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2018: Little to Gain and Lots to Lose? Or Vice Versa?

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This communication is intended for investors categorised either as “Eligible Counterparties” or “Professional Clients” within the meaning of Markets In Financial Instruments Directive 2004/39/EC.

After an exuberant 2017 for the markets, can they rise further? Growth momentum seems strong – and synchronised – yet everything is feeling a bit “toppish”, especially with central banks heading for the QE exit doors.



On the valuation front, most metrics are higher than during the dot-com boom and the lead up to the sub-prime crisis. At Lyxor, we’re not calling a crash – not yet, anyway – but with liquidity infusions set to grind to a halt there’s no room for complacency. While we expect a positive start to the year, regional and asset class returns could diverge during 2018.

Let’s take a look at the five main themes we expect to move the markets during the year.

1. Finally, a fiscal push

One of the main themes will be US tax reform and a rise in capex – wherever you look, companies are more willing (or more incentivised) to invest the cash they’ve been hoarding.

In the US, tax reform means equities should hit the ground running early in 2018. Winners could include domestically oriented names, small caps, retail, the tech giants, and possibly banks. Oil refiners, auto companies, and airlines could also benefit. However, highly indebted companies will struggle with the limits imposed on interest deductions, so we’re wary of US high-yield bonds.

In Europe, we expect more of a cyclical pick-up in investment. Structures have aged, and with brighter demand prospects corporations should want to take advantage of cheap financing to refresh their production capacity. The Japanese government is rumoured to be preparing a package that will incentivise companies to invest their cash. In China, reforms focusing on the environment, electric vehicles, and profitability should also fuel capex.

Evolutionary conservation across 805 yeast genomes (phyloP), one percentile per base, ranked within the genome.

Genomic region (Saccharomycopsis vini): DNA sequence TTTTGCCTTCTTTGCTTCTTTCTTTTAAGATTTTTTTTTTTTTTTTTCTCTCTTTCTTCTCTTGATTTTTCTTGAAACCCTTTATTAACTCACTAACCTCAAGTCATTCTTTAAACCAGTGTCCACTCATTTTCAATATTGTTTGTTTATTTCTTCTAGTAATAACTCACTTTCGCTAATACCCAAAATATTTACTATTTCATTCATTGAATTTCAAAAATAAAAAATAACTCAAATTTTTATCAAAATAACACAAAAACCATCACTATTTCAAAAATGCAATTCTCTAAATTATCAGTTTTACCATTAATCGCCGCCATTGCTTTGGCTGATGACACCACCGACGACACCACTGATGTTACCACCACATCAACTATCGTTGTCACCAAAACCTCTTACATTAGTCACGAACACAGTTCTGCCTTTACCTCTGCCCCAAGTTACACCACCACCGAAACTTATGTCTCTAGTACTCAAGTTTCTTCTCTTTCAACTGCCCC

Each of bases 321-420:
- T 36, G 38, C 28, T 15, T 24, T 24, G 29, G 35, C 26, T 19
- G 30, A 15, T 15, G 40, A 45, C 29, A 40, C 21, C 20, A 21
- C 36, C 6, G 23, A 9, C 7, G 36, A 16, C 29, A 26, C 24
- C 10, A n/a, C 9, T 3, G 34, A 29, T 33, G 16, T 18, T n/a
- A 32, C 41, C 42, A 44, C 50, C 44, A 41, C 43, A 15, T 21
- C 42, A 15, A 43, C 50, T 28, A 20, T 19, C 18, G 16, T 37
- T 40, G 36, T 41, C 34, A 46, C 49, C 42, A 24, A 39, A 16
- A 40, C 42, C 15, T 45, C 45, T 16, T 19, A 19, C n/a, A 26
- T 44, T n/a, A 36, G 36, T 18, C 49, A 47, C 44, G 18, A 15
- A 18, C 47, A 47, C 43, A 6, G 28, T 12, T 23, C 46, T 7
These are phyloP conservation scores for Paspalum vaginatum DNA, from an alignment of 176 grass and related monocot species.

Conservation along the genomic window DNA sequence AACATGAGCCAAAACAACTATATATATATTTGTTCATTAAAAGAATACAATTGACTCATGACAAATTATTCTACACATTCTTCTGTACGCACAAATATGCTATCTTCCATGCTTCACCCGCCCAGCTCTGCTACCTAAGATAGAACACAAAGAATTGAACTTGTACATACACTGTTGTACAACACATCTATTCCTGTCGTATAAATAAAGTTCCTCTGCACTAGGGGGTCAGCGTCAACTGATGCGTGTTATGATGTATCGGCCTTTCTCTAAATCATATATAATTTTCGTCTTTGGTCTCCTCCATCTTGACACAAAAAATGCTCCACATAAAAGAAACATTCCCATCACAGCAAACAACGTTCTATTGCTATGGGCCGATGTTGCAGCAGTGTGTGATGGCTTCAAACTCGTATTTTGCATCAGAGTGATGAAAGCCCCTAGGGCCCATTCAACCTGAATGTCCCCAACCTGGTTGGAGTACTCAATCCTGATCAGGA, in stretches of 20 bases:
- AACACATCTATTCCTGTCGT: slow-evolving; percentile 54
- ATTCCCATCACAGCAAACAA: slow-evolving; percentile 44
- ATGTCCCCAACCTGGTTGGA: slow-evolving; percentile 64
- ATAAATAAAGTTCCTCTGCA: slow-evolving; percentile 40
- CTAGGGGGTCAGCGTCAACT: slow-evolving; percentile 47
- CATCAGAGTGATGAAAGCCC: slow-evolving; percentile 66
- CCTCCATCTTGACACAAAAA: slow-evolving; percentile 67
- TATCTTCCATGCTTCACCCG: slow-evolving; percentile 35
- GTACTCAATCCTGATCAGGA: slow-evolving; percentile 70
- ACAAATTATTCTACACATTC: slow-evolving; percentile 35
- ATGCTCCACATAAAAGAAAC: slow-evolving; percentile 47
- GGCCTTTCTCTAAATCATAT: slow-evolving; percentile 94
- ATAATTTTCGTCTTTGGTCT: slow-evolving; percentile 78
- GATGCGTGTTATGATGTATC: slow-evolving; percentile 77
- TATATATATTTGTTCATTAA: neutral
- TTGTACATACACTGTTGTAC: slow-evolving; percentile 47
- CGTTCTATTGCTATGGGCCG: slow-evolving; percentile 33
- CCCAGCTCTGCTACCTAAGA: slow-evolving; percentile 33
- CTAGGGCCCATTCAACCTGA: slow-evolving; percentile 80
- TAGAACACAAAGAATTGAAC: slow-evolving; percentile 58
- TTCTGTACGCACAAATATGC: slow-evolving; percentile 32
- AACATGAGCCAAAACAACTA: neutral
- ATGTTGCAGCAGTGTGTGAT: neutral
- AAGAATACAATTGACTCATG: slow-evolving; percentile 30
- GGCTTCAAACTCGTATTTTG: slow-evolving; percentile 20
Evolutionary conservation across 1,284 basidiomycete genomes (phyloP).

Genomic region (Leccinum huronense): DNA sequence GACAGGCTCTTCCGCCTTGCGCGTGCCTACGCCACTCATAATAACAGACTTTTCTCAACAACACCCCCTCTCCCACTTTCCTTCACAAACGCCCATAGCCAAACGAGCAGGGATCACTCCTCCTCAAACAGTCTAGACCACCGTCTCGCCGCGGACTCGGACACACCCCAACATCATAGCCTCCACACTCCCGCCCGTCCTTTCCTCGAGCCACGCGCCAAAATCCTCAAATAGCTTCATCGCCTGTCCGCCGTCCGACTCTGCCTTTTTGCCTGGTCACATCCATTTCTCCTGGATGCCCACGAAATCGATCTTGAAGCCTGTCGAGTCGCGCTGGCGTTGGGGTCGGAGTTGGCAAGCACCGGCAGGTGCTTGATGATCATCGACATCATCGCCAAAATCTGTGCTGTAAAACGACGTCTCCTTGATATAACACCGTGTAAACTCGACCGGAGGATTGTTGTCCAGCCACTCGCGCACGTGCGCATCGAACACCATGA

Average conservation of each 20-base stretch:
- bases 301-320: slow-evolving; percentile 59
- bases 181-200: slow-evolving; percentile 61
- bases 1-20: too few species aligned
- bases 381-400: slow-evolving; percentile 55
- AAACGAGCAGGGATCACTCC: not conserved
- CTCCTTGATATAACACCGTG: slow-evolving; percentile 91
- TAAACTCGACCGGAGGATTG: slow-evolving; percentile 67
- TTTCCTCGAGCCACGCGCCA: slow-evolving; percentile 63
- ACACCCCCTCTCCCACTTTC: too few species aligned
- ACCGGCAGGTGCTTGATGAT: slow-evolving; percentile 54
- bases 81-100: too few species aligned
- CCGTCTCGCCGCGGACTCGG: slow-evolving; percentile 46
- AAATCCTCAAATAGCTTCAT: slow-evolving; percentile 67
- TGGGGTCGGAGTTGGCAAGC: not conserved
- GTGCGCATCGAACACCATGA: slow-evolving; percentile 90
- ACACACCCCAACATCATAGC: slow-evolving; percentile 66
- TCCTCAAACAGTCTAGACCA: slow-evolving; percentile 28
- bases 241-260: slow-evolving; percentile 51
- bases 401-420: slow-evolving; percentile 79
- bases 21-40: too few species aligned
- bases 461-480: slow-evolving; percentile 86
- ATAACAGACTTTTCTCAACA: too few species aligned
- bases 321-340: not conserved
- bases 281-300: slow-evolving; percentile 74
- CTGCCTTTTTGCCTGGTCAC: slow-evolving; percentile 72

All this could bode well for commodities (excluding agriculture) and infrastructure, as well as sectors such as materials, technology, and financials.

Relevant funds from Lyxor ETF:

Lyxor S&P500 ETF

Lyxor Commodities Thomson Reuters/CoreCommodity CRB ex-agriculture ETF

Lyxor MSCI World Information Technology ETF

Lyxor MSCI World Financials ETF

Lyxor FTSE USA Core Infrastructure Capped ETF

2. QE exits and valuations

Central banks look set to move further away from their super-accommodative policies. So far, policy normalisation has proceeded with little upset, and risk-on strategies remain appealing for now. But it could be time to consider preparing your portfolio to dampen the effects of rising inflation and rates, market volatility, and currency movements.

Any preparations for a risk-off scenario fuelled by QE exit fears would, almost counterintuitively, steer us towards 10-year US Treasuries – a relative safe haven that is still in great demand – and German Bunds. Japan also appeals because of its loose monetary policy, while in equities, minimum variance strategies could be an option for investors looking for somewhere to hide.

Are you preparing for one last run with the bull, or the awakening of the bear?

While the major central banks currently look set to tighten, a slowdown in global growth is still possible, and would halt monetary policy normalisation immediately. It has taken a decade to heal the global economy, and the banks are not about to jeopardise their hard work by tightening unduly.

Relevant funds from Lyxor ETF:

Lyxor iBoxx $ Treasuries 7-10Y ETF

Lyxor Bund Daily Short ETF

Lyxor FTSE USA Minimum Variance ETF

Lyxor TOPIX (Japan) ETF

Lyxor SG Japan Quality Income ETF

3. Bond yields to rise...eventually